Are you in a rut? Are you slow to think about resolutions because you’ve made them (and tossed them) before? If you’re not intentional, momentary ruts can cost you greatly and you’ll end up squandering days, months, even years of this one and only life you’ve been given. The following diagnostic questions will help you dream again and, with God’s help, allow you to be all you can be in 2013.
- What is your dream for your life?
- What do you see as the vision/calling- or God-given picture– of your life?
- If you had unlimited resources (of time, money, energy, people) what would you want to accomplish with the rest of your life?
- What do you love to do more than anything else? What makes you feel fully alive? Why?
- What do hate the most? What makes you angry? Why?
- What do you do best? What are your best gifts? These are things you’ve heard others (not just mom) say mark you as being unique.
- What is God’s unique mission for your life?
- How will you fulfill this mission, starting TODAY?
You can begin by setting S.M.A.R.T. goals now. It’s critical that you write them down.
S pecific- Be as detailed as you can be about the goals you are stating. A specific goal has a much greater chance of being accomplished than a general goal. I heard years ago that, “If you shoot at nothing, you’ll hit it every time.” To set a specific goal you must answer the six “W” questions: Who will be involved? What do I want to accomplish? Where will it happen? When will it happen? Which requirements and constraints will place on me? Why will I do this? (What will be the specific reasons, purpose or benefits of accomplishing this goal.
M easurable- Every goal must be measured. How will you know you’ve accomplished it? What will be success? At what point will you know you’ve achieved that goal?
A ttainable- An attainable goal will stretch you to achieve it, but it will not be extreme. Attainable goals will challenge your attitudes and abilities and help you develop skills you may not have in order to reach them. Attainable goals will help you identify previously overlooked opportunities and bring you closer to the achievement of goals you once thought impossible.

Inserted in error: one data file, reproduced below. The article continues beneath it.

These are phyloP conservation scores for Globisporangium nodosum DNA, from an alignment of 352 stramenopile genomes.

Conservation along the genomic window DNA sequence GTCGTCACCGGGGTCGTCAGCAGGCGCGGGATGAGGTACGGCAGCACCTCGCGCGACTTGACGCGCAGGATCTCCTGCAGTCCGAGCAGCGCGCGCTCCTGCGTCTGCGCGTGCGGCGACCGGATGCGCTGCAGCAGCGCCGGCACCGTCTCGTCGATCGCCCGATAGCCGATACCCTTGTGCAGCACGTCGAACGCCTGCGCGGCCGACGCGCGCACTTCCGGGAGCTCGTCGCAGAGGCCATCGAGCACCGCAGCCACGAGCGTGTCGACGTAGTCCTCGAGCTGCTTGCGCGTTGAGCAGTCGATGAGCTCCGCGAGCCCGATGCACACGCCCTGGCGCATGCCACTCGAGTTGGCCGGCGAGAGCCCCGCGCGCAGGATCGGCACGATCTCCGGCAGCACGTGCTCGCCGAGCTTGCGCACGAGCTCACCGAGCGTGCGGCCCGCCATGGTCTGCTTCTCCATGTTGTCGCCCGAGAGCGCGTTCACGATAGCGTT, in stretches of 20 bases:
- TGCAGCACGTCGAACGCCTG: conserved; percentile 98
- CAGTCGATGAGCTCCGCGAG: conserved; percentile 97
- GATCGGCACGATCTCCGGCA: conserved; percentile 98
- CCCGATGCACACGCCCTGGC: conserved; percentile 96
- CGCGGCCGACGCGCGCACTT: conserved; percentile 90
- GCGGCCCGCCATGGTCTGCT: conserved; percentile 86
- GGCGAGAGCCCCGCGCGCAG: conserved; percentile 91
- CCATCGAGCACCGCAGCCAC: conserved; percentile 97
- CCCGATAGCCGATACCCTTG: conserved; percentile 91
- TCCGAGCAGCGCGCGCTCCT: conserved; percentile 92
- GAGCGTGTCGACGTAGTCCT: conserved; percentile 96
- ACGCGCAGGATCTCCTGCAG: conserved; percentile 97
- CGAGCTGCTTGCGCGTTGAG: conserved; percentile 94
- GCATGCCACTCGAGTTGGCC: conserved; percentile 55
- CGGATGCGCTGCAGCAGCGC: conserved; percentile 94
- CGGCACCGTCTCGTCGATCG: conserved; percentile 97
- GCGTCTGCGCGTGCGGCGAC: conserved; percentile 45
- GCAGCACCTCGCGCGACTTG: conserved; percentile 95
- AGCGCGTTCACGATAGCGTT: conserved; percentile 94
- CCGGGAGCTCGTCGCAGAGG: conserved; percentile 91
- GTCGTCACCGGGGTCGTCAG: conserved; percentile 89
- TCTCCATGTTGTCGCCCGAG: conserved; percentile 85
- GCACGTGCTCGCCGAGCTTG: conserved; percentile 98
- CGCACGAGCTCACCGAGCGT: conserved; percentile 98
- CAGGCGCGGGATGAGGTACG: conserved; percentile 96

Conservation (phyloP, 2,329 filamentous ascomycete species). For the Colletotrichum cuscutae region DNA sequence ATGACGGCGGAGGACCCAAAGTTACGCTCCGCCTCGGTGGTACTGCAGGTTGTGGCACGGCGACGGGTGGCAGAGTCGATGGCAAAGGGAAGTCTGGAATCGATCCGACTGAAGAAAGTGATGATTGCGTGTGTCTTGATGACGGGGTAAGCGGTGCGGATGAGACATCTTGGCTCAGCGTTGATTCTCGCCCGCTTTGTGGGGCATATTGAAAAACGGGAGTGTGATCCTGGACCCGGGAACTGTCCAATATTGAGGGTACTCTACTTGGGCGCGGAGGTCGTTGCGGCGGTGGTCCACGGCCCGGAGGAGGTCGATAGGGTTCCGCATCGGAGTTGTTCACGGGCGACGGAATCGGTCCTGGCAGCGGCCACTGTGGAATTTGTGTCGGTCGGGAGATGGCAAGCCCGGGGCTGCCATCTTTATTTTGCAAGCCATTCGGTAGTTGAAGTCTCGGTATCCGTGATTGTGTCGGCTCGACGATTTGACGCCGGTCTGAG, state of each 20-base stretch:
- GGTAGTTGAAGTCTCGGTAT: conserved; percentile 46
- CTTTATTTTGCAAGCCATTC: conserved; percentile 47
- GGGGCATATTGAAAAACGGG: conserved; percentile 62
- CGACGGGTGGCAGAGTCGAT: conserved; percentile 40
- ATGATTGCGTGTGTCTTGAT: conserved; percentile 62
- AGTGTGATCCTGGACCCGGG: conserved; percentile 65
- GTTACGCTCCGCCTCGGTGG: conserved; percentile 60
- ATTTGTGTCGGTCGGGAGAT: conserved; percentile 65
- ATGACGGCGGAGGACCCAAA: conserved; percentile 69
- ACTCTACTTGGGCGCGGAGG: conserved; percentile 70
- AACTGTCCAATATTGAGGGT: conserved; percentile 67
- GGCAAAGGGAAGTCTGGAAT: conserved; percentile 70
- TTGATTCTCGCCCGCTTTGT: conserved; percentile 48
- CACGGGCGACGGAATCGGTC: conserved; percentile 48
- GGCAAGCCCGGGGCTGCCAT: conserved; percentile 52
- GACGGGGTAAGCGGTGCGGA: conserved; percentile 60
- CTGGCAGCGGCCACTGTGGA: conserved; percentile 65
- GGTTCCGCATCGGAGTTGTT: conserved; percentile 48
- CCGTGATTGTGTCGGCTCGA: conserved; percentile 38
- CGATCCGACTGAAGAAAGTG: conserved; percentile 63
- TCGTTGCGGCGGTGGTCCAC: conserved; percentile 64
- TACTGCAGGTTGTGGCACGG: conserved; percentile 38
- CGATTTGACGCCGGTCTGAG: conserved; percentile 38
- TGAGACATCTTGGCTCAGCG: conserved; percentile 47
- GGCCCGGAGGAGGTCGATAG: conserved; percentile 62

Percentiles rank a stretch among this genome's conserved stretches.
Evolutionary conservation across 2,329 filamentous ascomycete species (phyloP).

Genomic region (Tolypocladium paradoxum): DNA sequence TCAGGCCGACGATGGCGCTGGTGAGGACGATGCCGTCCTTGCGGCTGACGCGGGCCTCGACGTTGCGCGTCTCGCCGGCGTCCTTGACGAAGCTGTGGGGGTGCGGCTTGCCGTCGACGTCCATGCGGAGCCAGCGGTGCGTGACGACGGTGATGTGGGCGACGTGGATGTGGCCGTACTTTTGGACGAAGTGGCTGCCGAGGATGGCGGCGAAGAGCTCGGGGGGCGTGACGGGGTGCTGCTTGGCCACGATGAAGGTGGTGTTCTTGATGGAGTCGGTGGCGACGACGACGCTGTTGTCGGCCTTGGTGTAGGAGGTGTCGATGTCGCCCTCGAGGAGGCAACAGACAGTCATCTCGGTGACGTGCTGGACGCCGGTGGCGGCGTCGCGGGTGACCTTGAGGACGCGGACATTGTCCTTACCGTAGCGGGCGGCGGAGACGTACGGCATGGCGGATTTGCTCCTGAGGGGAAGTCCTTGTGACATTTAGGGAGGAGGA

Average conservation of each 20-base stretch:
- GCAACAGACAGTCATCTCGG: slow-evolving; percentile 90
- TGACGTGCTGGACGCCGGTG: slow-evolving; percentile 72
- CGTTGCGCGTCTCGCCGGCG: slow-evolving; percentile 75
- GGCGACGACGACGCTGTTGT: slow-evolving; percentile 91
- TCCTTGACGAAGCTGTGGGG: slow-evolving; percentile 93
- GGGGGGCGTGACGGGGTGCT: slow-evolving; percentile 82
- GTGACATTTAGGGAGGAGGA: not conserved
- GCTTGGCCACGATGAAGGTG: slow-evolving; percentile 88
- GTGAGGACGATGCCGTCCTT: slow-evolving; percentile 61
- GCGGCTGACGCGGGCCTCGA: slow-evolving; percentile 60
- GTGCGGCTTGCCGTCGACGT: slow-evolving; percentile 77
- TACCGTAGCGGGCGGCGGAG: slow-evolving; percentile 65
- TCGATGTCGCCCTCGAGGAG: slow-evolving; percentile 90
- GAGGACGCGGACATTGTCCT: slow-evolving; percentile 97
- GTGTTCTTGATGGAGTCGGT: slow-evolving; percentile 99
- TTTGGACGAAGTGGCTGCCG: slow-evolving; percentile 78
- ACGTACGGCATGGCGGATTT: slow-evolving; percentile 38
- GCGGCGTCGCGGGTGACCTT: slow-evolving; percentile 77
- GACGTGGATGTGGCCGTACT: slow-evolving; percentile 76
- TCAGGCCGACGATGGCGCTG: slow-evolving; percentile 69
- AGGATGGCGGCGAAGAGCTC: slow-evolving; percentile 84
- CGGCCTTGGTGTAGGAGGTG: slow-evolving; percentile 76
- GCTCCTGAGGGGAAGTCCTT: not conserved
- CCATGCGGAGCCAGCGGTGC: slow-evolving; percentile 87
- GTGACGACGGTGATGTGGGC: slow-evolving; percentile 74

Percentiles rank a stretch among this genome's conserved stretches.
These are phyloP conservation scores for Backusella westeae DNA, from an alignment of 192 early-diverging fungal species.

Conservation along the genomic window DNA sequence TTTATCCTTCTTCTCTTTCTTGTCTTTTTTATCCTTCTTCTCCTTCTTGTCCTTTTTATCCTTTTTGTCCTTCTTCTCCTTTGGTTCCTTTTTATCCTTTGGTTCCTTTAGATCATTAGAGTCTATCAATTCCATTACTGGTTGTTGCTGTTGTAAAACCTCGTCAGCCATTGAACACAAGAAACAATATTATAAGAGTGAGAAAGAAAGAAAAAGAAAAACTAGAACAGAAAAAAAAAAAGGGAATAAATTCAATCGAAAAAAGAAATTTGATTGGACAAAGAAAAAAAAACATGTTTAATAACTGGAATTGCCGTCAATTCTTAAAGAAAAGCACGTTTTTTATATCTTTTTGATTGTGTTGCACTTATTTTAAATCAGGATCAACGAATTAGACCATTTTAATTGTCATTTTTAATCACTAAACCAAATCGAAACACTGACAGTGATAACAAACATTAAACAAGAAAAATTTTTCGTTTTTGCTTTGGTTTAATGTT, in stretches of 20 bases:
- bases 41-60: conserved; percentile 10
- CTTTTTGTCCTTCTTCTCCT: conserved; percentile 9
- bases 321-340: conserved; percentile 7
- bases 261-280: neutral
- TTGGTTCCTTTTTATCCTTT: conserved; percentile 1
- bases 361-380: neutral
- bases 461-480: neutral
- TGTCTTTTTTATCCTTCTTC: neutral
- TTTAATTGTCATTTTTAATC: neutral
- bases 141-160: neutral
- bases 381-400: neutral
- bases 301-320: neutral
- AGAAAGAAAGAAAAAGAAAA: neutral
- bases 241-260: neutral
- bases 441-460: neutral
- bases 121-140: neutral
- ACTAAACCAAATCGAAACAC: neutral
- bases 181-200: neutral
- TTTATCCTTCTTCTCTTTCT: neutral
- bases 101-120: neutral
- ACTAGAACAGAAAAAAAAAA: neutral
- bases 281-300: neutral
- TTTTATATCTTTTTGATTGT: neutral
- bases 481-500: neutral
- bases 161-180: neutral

R ealisitic- A realistic goal represents something that you are both willing and able to work toward. A goal can be both very challenging (perhaps seemingly beyond your reach to start) and realistic. You are the only one who can decide just how challenging your goal should be. But be sure that every goal represents major progress. Challenging goals are more often reached than lower, easier ones because a low goal exerts a much lower motivational force.
T imely- Your goals must have target dates. If you don’t set a timeline you will not be motivated and you will not reach your goals. A deadline too far in the future is too easily put off and a goal that’s set too close is unrealistic and then discouraging. Place times/dates on a calendar that will mark where you should (will!) be when you get to that date.
PRAY, DREAM again and then set S.M.A.R.T. goals in order to accomplish your dreams. Remember: If your dreams are not God’s dreams for your life you will fail, or even worse, you will succeed at the wrong things and squander your life. Go for it!